Exhibition Review: The Armory Show 2018

Exhibition Review: The Armory Show 2018

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By: Belle McIntyre

This year’s Armory Show looks different from past years. The first thing one notices is that the art starts outside the Piers with a huge installation on a scaffold of a work by the French photographer, JR. He has blown up archival photos of Ellis Island immigrants waiting in line to epic proportions and replaced their faces with appropriate corresponding faces of actual Syrians whom he photographed at the Zaatari refugee camp. It is a very powerful and moving image and brings the current reality into a dialogue with history and foreshadows some of the recurring themes inside the show. Migration, dispossession, displacement, and deprivation are conditions which are increasingly engaging artists who have either lived through the experience themselves or are having a response to a first hand encounter.  The other noticeable difference is the expanded booth space due to the number of exhibitors being reduced. This also allows for the inclusion of more large-scale installation pieces.


Representation of the work of women and artists of color shown here is pretty much the antithesis of what we see in Hollywood. A welcome balance. Given that demographic, it is not surprising that slavery and racial themes are frequent. One of the more dramatic examples from Gallery Momo is by the South African artist Mary Sibande in the Platform section and consists of life-sized black female figures dressed in voluminous dresses in various dynamic poses engaged in diverse activities. They are women in conditions of either servitude or rebellion. It addresses racism, female oppression, colonialism and slavery. She favors intensely colored fabrics like Yves Klein blue and deep royal purple. They have the monumentality of Baroque bronze heroic statuary. The installation is arresting and indelible.

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The solo presentation by the South African Galerie Ron Mandos of Mohau Modisakeng’s new series Zion addresses the global climate of mass migration and universal anxiety. They are prints of young female figures in white dresses carrying miscellaneous personal items as if they have suddenly been forced to move without any warning or time to prepare. The images are beautiful but overlaid with a sense of uncertainty. The series called Passages involves images of two women and a man on a small skiff and invokes the desperate refugees who have been fleeing in unfit crafts across treacherous waters to totally uncertain futures in unfamiliar places.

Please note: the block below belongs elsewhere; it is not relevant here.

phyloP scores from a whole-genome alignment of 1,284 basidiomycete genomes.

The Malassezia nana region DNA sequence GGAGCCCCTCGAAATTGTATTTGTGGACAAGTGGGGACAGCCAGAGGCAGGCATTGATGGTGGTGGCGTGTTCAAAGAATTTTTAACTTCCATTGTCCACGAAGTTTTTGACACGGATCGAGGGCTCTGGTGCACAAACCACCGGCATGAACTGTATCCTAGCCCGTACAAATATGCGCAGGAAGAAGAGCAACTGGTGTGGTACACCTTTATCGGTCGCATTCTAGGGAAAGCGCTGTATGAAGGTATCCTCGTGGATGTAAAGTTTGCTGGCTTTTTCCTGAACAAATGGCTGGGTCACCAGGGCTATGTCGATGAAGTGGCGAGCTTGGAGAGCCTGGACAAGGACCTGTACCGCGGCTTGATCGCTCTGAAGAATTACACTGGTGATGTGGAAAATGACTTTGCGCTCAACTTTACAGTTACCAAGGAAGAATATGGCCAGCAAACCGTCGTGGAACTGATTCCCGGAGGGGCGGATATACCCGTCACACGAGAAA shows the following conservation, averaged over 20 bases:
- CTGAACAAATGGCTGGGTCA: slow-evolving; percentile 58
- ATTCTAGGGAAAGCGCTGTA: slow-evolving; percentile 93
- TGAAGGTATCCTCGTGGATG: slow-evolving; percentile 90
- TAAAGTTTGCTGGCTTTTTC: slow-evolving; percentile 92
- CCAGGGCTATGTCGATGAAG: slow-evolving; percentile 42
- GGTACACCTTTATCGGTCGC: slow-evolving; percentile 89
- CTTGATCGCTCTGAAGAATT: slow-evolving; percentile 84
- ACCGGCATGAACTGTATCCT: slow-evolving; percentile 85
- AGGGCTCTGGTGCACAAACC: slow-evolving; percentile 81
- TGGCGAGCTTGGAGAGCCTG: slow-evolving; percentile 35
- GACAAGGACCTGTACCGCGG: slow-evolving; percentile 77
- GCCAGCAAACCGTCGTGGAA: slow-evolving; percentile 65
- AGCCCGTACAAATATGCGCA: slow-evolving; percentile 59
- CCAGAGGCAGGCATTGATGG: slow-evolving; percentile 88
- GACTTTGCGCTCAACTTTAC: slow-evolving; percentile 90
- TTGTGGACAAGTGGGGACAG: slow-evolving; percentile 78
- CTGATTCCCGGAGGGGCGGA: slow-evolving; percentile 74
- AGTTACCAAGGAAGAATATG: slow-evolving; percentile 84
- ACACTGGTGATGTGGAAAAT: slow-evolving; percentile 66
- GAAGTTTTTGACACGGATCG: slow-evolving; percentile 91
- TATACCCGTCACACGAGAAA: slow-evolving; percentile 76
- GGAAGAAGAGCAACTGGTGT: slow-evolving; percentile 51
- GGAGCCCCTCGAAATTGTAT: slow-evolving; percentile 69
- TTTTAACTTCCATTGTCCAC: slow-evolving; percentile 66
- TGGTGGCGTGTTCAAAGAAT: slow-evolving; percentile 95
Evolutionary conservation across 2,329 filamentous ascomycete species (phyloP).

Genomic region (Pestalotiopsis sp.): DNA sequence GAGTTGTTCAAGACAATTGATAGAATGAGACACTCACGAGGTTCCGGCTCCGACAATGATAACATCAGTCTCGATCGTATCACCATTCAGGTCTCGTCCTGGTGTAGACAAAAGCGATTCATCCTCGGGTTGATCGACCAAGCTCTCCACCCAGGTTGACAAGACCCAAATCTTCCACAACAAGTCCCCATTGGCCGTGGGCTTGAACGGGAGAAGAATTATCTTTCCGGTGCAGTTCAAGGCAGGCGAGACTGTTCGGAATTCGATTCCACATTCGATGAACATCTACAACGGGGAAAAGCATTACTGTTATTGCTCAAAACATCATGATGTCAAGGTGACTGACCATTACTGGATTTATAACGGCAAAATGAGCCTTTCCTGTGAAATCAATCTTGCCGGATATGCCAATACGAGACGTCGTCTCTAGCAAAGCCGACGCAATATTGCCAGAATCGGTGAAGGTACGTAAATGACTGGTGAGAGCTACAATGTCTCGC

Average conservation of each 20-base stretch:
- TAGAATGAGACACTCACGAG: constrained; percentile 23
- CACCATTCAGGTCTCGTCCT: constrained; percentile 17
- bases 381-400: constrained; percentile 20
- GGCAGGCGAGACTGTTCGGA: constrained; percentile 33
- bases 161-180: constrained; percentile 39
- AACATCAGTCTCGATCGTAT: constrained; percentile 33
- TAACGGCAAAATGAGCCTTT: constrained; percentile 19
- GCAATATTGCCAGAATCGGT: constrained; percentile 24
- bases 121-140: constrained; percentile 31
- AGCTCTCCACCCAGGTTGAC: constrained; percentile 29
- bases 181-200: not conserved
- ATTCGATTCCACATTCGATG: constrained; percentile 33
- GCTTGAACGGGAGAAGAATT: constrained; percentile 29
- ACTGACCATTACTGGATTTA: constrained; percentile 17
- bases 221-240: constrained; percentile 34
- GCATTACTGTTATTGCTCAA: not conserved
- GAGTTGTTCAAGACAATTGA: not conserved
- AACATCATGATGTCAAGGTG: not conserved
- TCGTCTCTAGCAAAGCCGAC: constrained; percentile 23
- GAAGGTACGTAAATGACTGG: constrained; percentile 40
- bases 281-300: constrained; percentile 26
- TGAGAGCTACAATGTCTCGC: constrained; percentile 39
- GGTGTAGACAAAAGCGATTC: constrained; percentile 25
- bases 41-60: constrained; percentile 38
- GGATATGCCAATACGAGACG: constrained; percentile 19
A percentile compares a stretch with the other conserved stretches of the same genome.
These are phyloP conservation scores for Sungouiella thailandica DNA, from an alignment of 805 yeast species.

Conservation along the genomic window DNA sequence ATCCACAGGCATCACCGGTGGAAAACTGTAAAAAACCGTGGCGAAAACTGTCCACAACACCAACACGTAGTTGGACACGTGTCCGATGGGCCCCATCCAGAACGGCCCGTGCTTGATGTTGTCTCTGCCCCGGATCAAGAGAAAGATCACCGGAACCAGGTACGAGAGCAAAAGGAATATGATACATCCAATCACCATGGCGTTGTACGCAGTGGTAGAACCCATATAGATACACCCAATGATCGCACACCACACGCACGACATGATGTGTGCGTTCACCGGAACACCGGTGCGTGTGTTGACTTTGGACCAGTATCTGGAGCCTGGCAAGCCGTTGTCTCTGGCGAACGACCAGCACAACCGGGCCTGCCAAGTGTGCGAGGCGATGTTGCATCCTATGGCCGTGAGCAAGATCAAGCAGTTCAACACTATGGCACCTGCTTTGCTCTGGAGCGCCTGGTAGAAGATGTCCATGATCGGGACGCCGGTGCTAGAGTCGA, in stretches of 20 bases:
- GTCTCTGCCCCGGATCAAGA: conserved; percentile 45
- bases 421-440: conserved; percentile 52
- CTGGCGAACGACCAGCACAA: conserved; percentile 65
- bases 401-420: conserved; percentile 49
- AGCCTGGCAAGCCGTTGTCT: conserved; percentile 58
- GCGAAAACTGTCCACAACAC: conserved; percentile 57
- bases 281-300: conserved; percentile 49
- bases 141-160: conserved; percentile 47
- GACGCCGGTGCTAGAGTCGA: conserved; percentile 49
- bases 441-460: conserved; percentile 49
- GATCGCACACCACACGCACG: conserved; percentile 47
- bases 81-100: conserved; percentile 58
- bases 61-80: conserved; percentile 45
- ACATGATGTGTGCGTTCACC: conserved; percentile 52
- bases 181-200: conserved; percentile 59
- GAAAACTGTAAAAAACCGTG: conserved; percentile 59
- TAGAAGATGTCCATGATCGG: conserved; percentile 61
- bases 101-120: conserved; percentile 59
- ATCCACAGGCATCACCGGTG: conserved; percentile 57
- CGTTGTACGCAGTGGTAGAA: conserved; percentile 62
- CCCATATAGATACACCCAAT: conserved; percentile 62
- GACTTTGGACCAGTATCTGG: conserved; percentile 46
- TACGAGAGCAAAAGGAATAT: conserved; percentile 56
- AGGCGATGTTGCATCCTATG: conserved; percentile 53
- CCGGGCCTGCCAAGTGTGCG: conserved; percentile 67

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Emma Amos’ photo transfer works involve collage, appropriation and painting to create multi-layered images of historical figures with complex references to artistic styles and stereotypes to challenge representations of the black body by white male artists. Her large work, Valued, of four shirtless men with raised fists references the black Olympic athletes who used the black power salute in 1968 as a protest.

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Rashid Rana, a Pakistani artist, represented by Leila Heller Gallery shows large beautiful C Prints depicting historical scenes from art history. He builds them out of thousands of tiny images, which act as pixels and often unrelated to the final image giving the illusion of a fractured mosaic. Maria Evelia Marmolejo, a Colombian, at Prometeo addresses issues of harm to the female body as well as the environment, political oppression and colonialism. Her radical work necessitated her self-exile from her country. Perrotin shows Leslie Hewitt’s Riffs on Real Time, which incorporate non-photography elements to create memory pieces. Edwin Houk can be depended upon to show top notch work by established photographers. Here he is showing Vik Muniz Creation of Adam, which is part of his Pictures of Junk series. The image is actuallymade by the painstaking process of placing hundreds of objects arranged in such a way to create the illusion of the image, which is then photographed. Upon close inspection, you can make out the details.

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 Valérie Belin’s Lady Blur, is a black and white portrait of lady whose face has been painted on with brush strokes before the photograph was taken and then, using photoshop tools, has been painted again, thereby abstracting the reality of the face. This is a response to ideas of enhanced feminine beauty. He is also showing works by Abelardo Morell from the series Flowers for Lisa, which explores the way that flowers have been depicted in painting and photography throughout history. He also addresses is the transience of flowers by depicting them after their moment of perfection in the perfect vase in the perfect setting. There is also a beautiful but rather mournful image by Robert Polidori entitled Salle la cour a la fin du regne, which shows a view of a hallway in Versailles, through several doors and it all looks very sad and abandoned with an empty picture frame hanging on the wall on the right. It represents a sign of the times.

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